• [Open text field for vendor comments]

11. Who is your organization's point of contact to field additional questions and queries?

  • Name:
  • Title:
  • Email:
  • Phone:
  • [Open text field for vendor comments]

How To Remediate Vendor Risks

If your organization deploys an Apache Log4j security questionnaire and finds a vendor is running a vulnerable version of Log4j 2, you must fix the risk immediately. Your organization should prioritize remediation efforts based on vendor criticality if multiple vendors are exposed.

Depending on the vendor’s level of security awareness, your organization may need to work alongside the vendor’s security team to deploy necessary updates and remediation protocols.

Your team can follow the following remediation workflow upon identifying an exposed vendor:

  • Communicate with the identified point of contact and request remediation
  • Suggest mitigation procedures, such as removing JNDI lookups, updating to the latest version of Log4j, using CISA’s GitHub repository to inventory vendors, and others recommended by Apache and CISA
  • Communicate expectations, timelines, and advisory consequences for remediation failure
  • Send a new security questionnaire to verify the risk has been remediated

Recommended Reading: Choosing Automated Vendor Risk Remediation Software in 2024

How Can UpGuard Help With the Apache Log4J Vulnerability

UpGuard is a cybersecurity company dedicated to helping security teams protect their internal and third-party attack surfaces. UpGuard’s two products, Vendor Risk and BreachSight, allow organizations to improve their cyber hygiene, appraise the security posture of individual vendors, and deploy robust vendor risk management and cyber risk management protocols.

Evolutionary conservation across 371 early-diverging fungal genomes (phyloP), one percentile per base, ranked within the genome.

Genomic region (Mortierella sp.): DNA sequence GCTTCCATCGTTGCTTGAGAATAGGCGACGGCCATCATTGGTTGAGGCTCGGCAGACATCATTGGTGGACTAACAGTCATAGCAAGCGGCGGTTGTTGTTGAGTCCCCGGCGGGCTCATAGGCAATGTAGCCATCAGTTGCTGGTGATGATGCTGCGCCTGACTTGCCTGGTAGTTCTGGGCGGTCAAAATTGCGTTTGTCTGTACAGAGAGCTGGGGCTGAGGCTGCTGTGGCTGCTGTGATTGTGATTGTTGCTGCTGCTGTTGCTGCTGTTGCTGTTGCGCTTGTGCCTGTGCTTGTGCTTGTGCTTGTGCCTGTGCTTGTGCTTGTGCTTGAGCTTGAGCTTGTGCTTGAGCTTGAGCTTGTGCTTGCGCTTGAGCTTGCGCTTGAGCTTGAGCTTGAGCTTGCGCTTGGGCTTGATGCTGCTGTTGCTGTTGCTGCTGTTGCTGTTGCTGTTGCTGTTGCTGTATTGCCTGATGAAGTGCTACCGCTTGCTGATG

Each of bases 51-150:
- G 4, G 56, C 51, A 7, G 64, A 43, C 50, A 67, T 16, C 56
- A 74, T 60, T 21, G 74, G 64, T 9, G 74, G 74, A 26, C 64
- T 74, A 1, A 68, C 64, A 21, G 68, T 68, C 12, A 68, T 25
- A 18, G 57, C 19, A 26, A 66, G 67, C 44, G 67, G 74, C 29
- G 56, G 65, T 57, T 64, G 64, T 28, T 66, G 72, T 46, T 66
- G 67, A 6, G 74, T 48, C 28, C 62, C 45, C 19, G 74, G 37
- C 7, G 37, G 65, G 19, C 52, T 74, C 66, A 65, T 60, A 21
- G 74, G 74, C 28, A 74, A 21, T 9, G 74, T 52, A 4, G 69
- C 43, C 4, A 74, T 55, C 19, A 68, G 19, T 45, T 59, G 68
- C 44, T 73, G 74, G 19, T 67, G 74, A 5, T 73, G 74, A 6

UpGuard’s vulnerability scanning and vulnerability assessment capabilities allow organizations to identify various vulnerabilities that could impact their security posture and lead to cyber attacks such as malware or ransomware.

UpGuard Vendor Risk and BreachSight include the following features:

  • Data leak detection: Protect your brand’s reputation, intellectual property, and customer data with timely detection of data leaks
  • Continuous monitoring: Get real-time updates and manage exposures across your attack surface, including domains, IPs, apps, endpoints, plugins, and firewalls
  • Attack surface reduction: Reduce your attack surface by discovering exploitable vulnerabilities and domains at risk of typosquatting 
  • Shared security profile: Create an UpGuard Shared profile to eliminate the hassle of answering security questionnaires
  • Workflows and waivers: Streamline remediation workflows, quickly waive risks, and respond to security queries
  • Reporting and insights: Access tailor-made reports for different stakeholders and view information about your external attack surface
  • Vendor Security questionnaires: Automate security questionnaires to gain deeper insight into your vendor relationships and third-party security posture
  • Security ratings: Appraise the security posture of individual vendors by using our data-driven, objective, and dynamic security ratings
  • Risk assessments: Streamline risk assessment workflows, gather evidence, and quickly request remediation